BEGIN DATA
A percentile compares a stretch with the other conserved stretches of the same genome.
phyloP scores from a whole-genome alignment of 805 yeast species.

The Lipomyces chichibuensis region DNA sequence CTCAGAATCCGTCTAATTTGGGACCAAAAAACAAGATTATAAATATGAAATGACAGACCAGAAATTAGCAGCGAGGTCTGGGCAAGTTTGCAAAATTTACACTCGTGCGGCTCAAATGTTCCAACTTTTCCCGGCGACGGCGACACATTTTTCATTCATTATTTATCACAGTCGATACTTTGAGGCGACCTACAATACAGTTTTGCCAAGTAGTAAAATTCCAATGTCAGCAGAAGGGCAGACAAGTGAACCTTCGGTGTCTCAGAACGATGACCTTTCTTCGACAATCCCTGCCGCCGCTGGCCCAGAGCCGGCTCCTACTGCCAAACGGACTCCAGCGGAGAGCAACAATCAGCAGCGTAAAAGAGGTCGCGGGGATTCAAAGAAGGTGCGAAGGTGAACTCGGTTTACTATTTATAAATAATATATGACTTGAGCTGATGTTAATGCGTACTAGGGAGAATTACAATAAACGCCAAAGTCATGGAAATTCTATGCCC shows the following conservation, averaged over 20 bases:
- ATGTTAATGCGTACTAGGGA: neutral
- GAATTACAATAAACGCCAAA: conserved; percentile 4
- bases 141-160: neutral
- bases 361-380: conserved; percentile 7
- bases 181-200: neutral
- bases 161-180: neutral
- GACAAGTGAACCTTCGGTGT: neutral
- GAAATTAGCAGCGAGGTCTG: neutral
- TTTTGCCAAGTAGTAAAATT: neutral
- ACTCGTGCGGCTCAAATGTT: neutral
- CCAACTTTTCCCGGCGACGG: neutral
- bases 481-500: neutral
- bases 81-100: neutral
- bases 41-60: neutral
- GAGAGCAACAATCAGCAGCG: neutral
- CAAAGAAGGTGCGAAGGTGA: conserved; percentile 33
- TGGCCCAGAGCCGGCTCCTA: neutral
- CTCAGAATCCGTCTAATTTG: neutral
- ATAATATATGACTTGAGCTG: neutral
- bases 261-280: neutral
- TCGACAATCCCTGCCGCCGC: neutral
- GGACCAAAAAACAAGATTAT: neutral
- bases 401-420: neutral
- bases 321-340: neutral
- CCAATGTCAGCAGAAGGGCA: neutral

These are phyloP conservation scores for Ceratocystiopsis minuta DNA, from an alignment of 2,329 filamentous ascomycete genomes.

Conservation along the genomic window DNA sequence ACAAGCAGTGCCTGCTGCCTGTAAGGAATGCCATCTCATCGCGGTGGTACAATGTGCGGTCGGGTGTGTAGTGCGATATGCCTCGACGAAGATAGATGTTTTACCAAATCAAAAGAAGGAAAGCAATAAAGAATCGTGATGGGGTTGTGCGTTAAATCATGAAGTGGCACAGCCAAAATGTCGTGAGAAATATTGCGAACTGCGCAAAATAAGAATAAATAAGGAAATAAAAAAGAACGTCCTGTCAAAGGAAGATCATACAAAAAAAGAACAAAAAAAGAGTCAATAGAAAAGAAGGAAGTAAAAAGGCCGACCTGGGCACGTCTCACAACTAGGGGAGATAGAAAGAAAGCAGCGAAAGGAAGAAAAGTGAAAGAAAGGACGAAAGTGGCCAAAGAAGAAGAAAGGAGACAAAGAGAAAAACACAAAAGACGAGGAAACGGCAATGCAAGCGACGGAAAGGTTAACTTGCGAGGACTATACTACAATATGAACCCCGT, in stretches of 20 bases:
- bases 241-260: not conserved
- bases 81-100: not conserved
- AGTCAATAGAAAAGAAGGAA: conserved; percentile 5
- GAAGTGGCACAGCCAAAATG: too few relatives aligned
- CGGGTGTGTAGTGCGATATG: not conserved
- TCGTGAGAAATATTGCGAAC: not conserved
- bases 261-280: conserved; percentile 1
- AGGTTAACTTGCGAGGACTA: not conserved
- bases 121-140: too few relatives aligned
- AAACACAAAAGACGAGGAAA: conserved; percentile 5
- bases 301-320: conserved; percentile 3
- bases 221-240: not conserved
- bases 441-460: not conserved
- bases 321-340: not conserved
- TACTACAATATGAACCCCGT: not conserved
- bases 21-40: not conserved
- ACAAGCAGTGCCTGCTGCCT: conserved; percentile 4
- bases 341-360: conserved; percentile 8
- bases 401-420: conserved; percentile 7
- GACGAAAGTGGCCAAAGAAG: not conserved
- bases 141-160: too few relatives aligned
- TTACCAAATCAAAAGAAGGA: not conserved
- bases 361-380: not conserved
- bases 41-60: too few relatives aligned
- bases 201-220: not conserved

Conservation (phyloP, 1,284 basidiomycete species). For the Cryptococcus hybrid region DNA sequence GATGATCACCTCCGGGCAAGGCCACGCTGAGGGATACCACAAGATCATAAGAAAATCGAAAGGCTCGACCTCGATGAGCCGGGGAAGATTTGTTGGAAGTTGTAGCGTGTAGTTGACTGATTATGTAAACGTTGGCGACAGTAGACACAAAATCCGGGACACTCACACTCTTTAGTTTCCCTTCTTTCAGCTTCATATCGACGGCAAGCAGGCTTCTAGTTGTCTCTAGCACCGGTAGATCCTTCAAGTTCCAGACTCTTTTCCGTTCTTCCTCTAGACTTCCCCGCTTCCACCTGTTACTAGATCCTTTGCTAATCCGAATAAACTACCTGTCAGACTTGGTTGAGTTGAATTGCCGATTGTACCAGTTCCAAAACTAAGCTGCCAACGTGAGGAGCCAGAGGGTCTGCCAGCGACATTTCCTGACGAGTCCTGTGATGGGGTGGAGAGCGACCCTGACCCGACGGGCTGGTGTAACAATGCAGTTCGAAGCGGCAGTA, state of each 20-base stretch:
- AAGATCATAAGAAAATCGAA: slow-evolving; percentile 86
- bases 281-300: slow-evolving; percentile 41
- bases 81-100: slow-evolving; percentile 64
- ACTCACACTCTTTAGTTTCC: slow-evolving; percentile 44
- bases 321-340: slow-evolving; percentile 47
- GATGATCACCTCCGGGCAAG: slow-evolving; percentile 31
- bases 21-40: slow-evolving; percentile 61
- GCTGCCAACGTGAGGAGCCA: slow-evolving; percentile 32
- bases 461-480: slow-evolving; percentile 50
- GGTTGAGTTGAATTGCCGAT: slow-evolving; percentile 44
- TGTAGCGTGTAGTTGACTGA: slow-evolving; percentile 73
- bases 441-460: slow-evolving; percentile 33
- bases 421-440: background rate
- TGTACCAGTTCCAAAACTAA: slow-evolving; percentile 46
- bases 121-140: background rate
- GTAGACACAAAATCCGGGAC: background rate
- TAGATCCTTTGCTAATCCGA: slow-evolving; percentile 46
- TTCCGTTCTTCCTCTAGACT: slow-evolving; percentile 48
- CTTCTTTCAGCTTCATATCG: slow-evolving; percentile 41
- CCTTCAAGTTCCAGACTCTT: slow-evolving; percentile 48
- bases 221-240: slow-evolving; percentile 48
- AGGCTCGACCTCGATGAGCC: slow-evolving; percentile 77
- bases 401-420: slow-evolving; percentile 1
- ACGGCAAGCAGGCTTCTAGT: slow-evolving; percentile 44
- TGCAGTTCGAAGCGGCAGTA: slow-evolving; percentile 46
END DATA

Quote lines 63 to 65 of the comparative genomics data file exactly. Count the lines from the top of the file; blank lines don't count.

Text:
- bases 21-40: slow-evolving; percentile 61
- GCTGCCAACGTGAGGAGCCA: slow-evolving; percentile 32
- bases 461-480: slow-evolving; percentile 50